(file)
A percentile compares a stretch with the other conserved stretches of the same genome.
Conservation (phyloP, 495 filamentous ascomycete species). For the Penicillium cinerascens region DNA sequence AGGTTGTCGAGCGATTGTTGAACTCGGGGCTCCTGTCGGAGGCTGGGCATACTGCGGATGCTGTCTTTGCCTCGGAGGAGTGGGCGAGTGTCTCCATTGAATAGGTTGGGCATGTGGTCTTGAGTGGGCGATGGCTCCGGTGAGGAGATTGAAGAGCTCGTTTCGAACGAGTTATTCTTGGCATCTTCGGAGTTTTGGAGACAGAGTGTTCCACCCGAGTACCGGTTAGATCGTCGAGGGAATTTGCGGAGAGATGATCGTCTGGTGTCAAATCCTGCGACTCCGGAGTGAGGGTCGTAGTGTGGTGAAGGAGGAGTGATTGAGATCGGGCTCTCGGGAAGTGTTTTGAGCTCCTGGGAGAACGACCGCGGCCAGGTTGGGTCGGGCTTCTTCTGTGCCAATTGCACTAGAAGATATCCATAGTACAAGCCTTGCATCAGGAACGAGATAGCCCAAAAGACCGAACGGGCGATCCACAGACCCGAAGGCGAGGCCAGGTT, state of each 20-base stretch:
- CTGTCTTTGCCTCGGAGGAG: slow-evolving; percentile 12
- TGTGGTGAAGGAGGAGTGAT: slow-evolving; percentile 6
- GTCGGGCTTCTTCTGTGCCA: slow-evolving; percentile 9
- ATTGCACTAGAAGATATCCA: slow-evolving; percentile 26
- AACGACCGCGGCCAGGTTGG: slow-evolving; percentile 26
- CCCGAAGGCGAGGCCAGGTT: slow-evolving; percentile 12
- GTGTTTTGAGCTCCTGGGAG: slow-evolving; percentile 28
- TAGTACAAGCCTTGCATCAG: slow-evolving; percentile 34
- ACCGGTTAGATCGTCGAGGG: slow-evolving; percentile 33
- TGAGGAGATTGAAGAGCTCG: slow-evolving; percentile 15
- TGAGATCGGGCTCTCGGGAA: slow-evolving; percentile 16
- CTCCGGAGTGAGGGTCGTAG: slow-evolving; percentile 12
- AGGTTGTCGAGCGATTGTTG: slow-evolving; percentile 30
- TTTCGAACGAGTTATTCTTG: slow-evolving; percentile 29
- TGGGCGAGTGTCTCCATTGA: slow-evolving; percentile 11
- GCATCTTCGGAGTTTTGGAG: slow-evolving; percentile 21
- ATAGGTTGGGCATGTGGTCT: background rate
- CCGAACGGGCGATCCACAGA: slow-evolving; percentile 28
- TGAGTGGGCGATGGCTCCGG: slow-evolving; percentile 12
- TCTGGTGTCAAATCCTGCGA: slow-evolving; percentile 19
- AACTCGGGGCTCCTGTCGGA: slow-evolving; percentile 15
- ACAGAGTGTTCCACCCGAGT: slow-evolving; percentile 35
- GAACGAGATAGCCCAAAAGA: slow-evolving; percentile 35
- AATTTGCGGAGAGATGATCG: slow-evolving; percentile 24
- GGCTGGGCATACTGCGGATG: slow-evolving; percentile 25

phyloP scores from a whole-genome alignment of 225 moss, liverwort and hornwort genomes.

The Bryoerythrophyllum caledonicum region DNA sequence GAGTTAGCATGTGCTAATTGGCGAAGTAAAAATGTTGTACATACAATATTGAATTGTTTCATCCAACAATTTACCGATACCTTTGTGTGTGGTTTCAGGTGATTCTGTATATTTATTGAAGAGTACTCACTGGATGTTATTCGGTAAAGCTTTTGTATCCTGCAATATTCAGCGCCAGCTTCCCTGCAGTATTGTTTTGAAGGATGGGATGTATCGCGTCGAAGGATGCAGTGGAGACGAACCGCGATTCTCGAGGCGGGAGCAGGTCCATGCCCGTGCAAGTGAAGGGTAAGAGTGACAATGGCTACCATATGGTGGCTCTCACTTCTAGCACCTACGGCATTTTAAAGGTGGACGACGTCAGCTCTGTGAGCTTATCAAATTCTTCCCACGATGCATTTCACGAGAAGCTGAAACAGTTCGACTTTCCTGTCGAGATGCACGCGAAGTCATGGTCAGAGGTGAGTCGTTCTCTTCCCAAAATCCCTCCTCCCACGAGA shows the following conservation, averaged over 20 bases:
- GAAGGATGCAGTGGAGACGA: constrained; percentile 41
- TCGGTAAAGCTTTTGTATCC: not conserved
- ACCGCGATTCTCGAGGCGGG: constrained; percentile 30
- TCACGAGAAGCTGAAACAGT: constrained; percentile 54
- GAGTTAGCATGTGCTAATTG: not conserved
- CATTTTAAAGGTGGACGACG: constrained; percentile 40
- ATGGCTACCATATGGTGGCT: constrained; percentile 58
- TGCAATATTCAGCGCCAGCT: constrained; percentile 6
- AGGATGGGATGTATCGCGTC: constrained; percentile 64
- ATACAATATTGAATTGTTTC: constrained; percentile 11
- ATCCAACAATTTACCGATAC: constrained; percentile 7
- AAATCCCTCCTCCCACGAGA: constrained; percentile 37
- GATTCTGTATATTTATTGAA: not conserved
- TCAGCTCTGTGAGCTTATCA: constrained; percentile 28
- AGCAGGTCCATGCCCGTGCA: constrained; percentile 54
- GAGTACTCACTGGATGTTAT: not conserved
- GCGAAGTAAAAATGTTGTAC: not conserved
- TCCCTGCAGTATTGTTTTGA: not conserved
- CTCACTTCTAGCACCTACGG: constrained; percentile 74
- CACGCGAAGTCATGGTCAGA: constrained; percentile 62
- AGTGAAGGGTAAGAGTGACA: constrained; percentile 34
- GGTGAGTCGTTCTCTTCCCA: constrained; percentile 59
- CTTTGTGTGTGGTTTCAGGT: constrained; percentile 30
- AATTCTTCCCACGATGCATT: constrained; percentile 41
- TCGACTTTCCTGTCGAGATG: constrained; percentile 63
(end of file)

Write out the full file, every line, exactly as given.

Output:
A percentile compares a stretch with the other conserved stretches of the same genome.
Conservation (phyloP, 495 filamentous ascomycete species). For the Penicillium cinerascens region DNA sequence AGGTTGTCGAGCGATTGTTGAACTCGGGGCTCCTGTCGGAGGCTGGGCATACTGCGGATGCTGTCTTTGCCTCGGAGGAGTGGGCGAGTGTCTCCATTGAATAGGTTGGGCATGTGGTCTTGAGTGGGCGATGGCTCCGGTGAGGAGATTGAAGAGCTCGTTTCGAACGAGTTATTCTTGGCATCTTCGGAGTTTTGGAGACAGAGTGTTCCACCCGAGTACCGGTTAGATCGTCGAGGGAATTTGCGGAGAGATGATCGTCTGGTGTCAAATCCTGCGACTCCGGAGTGAGGGTCGTAGTGTGGTGAAGGAGGAGTGATTGAGATCGGGCTCTCGGGAAGTGTTTTGAGCTCCTGGGAGAACGACCGCGGCCAGGTTGGGTCGGGCTTCTTCTGTGCCAATTGCACTAGAAGATATCCATAGTACAAGCCTTGCATCAGGAACGAGATAGCCCAAAAGACCGAACGGGCGATCCACAGACCCGAAGGCGAGGCCAGGTT, state of each 20-base stretch:
- CTGTCTTTGCCTCGGAGGAG: slow-evolving; percentile 12
- TGTGGTGAAGGAGGAGTGAT: slow-evolving; percentile 6
- GTCGGGCTTCTTCTGTGCCA: slow-evolving; percentile 9
- ATTGCACTAGAAGATATCCA: slow-evolving; percentile 26
- AACGACCGCGGCCAGGTTGG: slow-evolving; percentile 26
- CCCGAAGGCGAGGCCAGGTT: slow-evolving; percentile 12
- GTGTTTTGAGCTCCTGGGAG: slow-evolving; percentile 28
- TAGTACAAGCCTTGCATCAG: slow-evolving; percentile 34
- ACCGGTTAGATCGTCGAGGG: slow-evolving; percentile 33
- TGAGGAGATTGAAGAGCTCG: slow-evolving; percentile 15
- TGAGATCGGGCTCTCGGGAA: slow-evolving; percentile 16
- CTCCGGAGTGAGGGTCGTAG: slow-evolving; percentile 12
- AGGTTGTCGAGCGATTGTTG: slow-evolving; percentile 30
- TTTCGAACGAGTTATTCTTG: slow-evolving; percentile 29
- TGGGCGAGTGTCTCCATTGA: slow-evolving; percentile 11
- GCATCTTCGGAGTTTTGGAG: slow-evolving; percentile 21
- ATAGGTTGGGCATGTGGTCT: background rate
- CCGAACGGGCGATCCACAGA: slow-evolving; percentile 28
- TGAGTGGGCGATGGCTCCGG: slow-evolving; percentile 12
- TCTGGTGTCAAATCCTGCGA: slow-evolving; percentile 19
- AACTCGGGGCTCCTGTCGGA: slow-evolving; percentile 15
- ACAGAGTGTTCCACCCGAGT: slow-evolving; percentile 35
- GAACGAGATAGCCCAAAAGA: slow-evolving; percentile 35
- AATTTGCGGAGAGATGATCG: slow-evolving; percentile 24
- GGCTGGGCATACTGCGGATG: slow-evolving; percentile 25

phyloP scores from a whole-genome alignment of 225 moss, liverwort and hornwort genomes.

The Bryoerythrophyllum caledonicum region DNA sequence GAGTTAGCATGTGCTAATTGGCGAAGTAAAAATGTTGTACATACAATATTGAATTGTTTCATCCAACAATTTACCGATACCTTTGTGTGTGGTTTCAGGTGATTCTGTATATTTATTGAAGAGTACTCACTGGATGTTATTCGGTAAAGCTTTTGTATCCTGCAATATTCAGCGCCAGCTTCCCTGCAGTATTGTTTTGAAGGATGGGATGTATCGCGTCGAAGGATGCAGTGGAGACGAACCGCGATTCTCGAGGCGGGAGCAGGTCCATGCCCGTGCAAGTGAAGGGTAAGAGTGACAATGGCTACCATATGGTGGCTCTCACTTCTAGCACCTACGGCATTTTAAAGGTGGACGACGTCAGCTCTGTGAGCTTATCAAATTCTTCCCACGATGCATTTCACGAGAAGCTGAAACAGTTCGACTTTCCTGTCGAGATGCACGCGAAGTCATGGTCAGAGGTGAGTCGTTCTCTTCCCAAAATCCCTCCTCCCACGAGA shows the following conservation, averaged over 20 bases:
- GAAGGATGCAGTGGAGACGA: constrained; percentile 41
- TCGGTAAAGCTTTTGTATCC: not conserved
- ACCGCGATTCTCGAGGCGGG: constrained; percentile 30
- TCACGAGAAGCTGAAACAGT: constrained; percentile 54
- GAGTTAGCATGTGCTAATTG: not conserved
- CATTTTAAAGGTGGACGACG: constrained; percentile 40
- ATGGCTACCATATGGTGGCT: constrained; percentile 58
- TGCAATATTCAGCGCCAGCT: constrained; percentile 6
- AGGATGGGATGTATCGCGTC: constrained; percentile 64
- ATACAATATTGAATTGTTTC: constrained; percentile 11
- ATCCAACAATTTACCGATAC: constrained; percentile 7
- AAATCCCTCCTCCCACGAGA: constrained; percentile 37
- GATTCTGTATATTTATTGAA: not conserved
- TCAGCTCTGTGAGCTTATCA: constrained; percentile 28
- AGCAGGTCCATGCCCGTGCA: constrained; percentile 54
- GAGTACTCACTGGATGTTAT: not conserved
- GCGAAGTAAAAATGTTGTAC: not conserved
- TCCCTGCAGTATTGTTTTGA: not conserved
- CTCACTTCTAGCACCTACGG: constrained; percentile 74
- CACGCGAAGTCATGGTCAGA: constrained; percentile 62
- AGTGAAGGGTAAGAGTGACA: constrained; percentile 34
- GGTGAGTCGTTCTCTTCCCA: constrained; percentile 59
- CTTTGTGTGTGGTTTCAGGT: constrained; percentile 30
- AATTCTTCCCACGATGCATT: constrained; percentile 41
- TCGACTTTCCTGTCGAGATG: constrained; percentile 63